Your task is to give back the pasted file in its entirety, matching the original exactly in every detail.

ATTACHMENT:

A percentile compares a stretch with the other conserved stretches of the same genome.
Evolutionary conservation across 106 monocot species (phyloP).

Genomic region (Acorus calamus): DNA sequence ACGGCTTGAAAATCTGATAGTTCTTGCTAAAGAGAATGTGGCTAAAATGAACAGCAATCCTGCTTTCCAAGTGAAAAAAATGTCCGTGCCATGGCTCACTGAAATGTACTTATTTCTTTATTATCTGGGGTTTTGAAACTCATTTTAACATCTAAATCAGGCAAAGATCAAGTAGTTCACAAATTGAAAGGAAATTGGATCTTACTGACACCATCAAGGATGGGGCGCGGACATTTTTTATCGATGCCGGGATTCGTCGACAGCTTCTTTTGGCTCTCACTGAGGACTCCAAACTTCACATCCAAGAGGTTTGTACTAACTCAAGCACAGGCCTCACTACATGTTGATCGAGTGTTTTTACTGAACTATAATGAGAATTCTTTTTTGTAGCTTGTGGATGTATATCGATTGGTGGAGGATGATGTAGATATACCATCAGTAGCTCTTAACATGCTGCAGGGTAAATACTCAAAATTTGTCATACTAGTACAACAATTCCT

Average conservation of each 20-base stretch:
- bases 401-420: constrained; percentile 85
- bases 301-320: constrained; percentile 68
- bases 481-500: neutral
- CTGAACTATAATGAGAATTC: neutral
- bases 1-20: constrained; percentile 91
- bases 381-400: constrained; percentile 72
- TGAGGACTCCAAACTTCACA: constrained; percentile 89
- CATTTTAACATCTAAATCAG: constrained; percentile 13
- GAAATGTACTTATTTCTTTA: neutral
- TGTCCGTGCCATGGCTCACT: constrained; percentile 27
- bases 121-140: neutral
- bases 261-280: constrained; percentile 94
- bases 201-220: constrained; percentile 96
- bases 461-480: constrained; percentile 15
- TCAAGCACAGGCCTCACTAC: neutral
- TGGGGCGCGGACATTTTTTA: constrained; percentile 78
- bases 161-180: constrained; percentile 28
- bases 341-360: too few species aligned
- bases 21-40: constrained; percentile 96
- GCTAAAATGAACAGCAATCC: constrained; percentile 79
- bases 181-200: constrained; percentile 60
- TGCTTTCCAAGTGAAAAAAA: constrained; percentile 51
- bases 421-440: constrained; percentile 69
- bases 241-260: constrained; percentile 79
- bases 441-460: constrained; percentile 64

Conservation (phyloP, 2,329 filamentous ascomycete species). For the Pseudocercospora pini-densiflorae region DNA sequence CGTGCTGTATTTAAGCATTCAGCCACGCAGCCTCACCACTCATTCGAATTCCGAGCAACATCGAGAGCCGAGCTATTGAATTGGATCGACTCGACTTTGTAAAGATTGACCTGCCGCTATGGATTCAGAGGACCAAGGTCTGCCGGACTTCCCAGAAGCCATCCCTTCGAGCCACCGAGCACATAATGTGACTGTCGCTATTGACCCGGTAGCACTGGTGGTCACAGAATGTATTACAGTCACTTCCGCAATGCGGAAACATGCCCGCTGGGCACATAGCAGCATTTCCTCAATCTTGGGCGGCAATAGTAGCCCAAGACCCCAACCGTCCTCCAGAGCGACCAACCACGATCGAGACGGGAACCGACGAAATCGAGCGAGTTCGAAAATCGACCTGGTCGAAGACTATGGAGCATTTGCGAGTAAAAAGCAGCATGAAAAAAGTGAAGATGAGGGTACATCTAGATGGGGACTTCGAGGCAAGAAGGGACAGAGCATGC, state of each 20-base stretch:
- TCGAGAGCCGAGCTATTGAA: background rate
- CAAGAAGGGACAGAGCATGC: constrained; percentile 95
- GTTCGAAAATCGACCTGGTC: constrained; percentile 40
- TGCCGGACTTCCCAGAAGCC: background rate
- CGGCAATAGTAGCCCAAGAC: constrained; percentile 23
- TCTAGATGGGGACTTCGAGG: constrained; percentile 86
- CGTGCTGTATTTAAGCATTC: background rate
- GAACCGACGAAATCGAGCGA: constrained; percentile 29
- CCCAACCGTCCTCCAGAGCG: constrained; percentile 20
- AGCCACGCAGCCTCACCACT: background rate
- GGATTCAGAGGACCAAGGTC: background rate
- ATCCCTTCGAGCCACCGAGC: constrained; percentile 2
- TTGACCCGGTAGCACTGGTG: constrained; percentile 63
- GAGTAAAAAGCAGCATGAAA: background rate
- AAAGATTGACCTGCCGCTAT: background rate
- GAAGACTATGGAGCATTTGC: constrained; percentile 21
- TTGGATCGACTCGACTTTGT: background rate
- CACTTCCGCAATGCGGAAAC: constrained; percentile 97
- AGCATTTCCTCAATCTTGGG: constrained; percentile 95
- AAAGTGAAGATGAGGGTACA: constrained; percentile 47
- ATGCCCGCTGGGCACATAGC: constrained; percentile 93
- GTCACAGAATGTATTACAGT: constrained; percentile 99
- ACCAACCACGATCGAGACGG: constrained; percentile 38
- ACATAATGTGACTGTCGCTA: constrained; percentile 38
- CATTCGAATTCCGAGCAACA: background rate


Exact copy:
A percentile compares a stretch with the other conserved stretches of the same genome.
Evolutionary conservation across 106 monocot species (phyloP).

Genomic region (Acorus calamus): DNA sequence ACGGCTTGAAAATCTGATAGTTCTTGCTAAAGAGAATGTGGCTAAAATGAACAGCAATCCTGCTTTCCAAGTGAAAAAAATGTCCGTGCCATGGCTCACTGAAATGTACTTATTTCTTTATTATCTGGGGTTTTGAAACTCATTTTAACATCTAAATCAGGCAAAGATCAAGTAGTTCACAAATTGAAAGGAAATTGGATCTTACTGACACCATCAAGGATGGGGCGCGGACATTTTTTATCGATGCCGGGATTCGTCGACAGCTTCTTTTGGCTCTCACTGAGGACTCCAAACTTCACATCCAAGAGGTTTGTACTAACTCAAGCACAGGCCTCACTACATGTTGATCGAGTGTTTTTACTGAACTATAATGAGAATTCTTTTTTGTAGCTTGTGGATGTATATCGATTGGTGGAGGATGATGTAGATATACCATCAGTAGCTCTTAACATGCTGCAGGGTAAATACTCAAAATTTGTCATACTAGTACAACAATTCCT

Average conservation of each 20-base stretch:
- bases 401-420: constrained; percentile 85
- bases 301-320: constrained; percentile 68
- bases 481-500: neutral
- CTGAACTATAATGAGAATTC: neutral
- bases 1-20: constrained; percentile 91
- bases 381-400: constrained; percentile 72
- TGAGGACTCCAAACTTCACA: constrained; percentile 89
- CATTTTAACATCTAAATCAG: constrained; percentile 13
- GAAATGTACTTATTTCTTTA: neutral
- TGTCCGTGCCATGGCTCACT: constrained; percentile 27
- bases 121-140: neutral
- bases 261-280: constrained; percentile 94
- bases 201-220: constrained; percentile 96
- bases 461-480: constrained; percentile 15
- TCAAGCACAGGCCTCACTAC: neutral
- TGGGGCGCGGACATTTTTTA: constrained; percentile 78
- bases 161-180: constrained; percentile 28
- bases 341-360: too few species aligned
- bases 21-40: constrained; percentile 96
- GCTAAAATGAACAGCAATCC: constrained; percentile 79
- bases 181-200: constrained; percentile 60
- TGCTTTCCAAGTGAAAAAAA: constrained; percentile 51
- bases 421-440: constrained; percentile 69
- bases 241-260: constrained; percentile 79
- bases 441-460: constrained; percentile 64

Conservation (phyloP, 2,329 filamentous ascomycete species). For the Pseudocercospora pini-densiflorae region DNA sequence CGTGCTGTATTTAAGCATTCAGCCACGCAGCCTCACCACTCATTCGAATTCCGAGCAACATCGAGAGCCGAGCTATTGAATTGGATCGACTCGACTTTGTAAAGATTGACCTGCCGCTATGGATTCAGAGGACCAAGGTCTGCCGGACTTCCCAGAAGCCATCCCTTCGAGCCACCGAGCACATAATGTGACTGTCGCTATTGACCCGGTAGCACTGGTGGTCACAGAATGTATTACAGTCACTTCCGCAATGCGGAAACATGCCCGCTGGGCACATAGCAGCATTTCCTCAATCTTGGGCGGCAATAGTAGCCCAAGACCCCAACCGTCCTCCAGAGCGACCAACCACGATCGAGACGGGAACCGACGAAATCGAGCGAGTTCGAAAATCGACCTGGTCGAAGACTATGGAGCATTTGCGAGTAAAAAGCAGCATGAAAAAAGTGAAGATGAGGGTACATCTAGATGGGGACTTCGAGGCAAGAAGGGACAGAGCATGC, state of each 20-base stretch:
- TCGAGAGCCGAGCTATTGAA: background rate
- CAAGAAGGGACAGAGCATGC: constrained; percentile 95
- GTTCGAAAATCGACCTGGTC: constrained; percentile 40
- TGCCGGACTTCCCAGAAGCC: background rate
- CGGCAATAGTAGCCCAAGAC: constrained; percentile 23
- TCTAGATGGGGACTTCGAGG: constrained; percentile 86
- CGTGCTGTATTTAAGCATTC: background rate
- GAACCGACGAAATCGAGCGA: constrained; percentile 29
- CCCAACCGTCCTCCAGAGCG: constrained; percentile 20
- AGCCACGCAGCCTCACCACT: background rate
- GGATTCAGAGGACCAAGGTC: background rate
- ATCCCTTCGAGCCACCGAGC: constrained; percentile 2
- TTGACCCGGTAGCACTGGTG: constrained; percentile 63
- GAGTAAAAAGCAGCATGAAA: background rate
- AAAGATTGACCTGCCGCTAT: background rate
- GAAGACTATGGAGCATTTGC: constrained; percentile 21
- TTGGATCGACTCGACTTTGT: background rate
- CACTTCCGCAATGCGGAAAC: constrained; percentile 97
- AGCATTTCCTCAATCTTGGG: constrained; percentile 95
- AAAGTGAAGATGAGGGTACA: constrained; percentile 47
- ATGCCCGCTGGGCACATAGC: constrained; percentile 93
- GTCACAGAATGTATTACAGT: constrained; percentile 99
- ACCAACCACGATCGAGACGG: constrained; percentile 38
- ACATAATGTGACTGTCGCTA: constrained; percentile 38
- CATTCGAATTCCGAGCAACA: background rate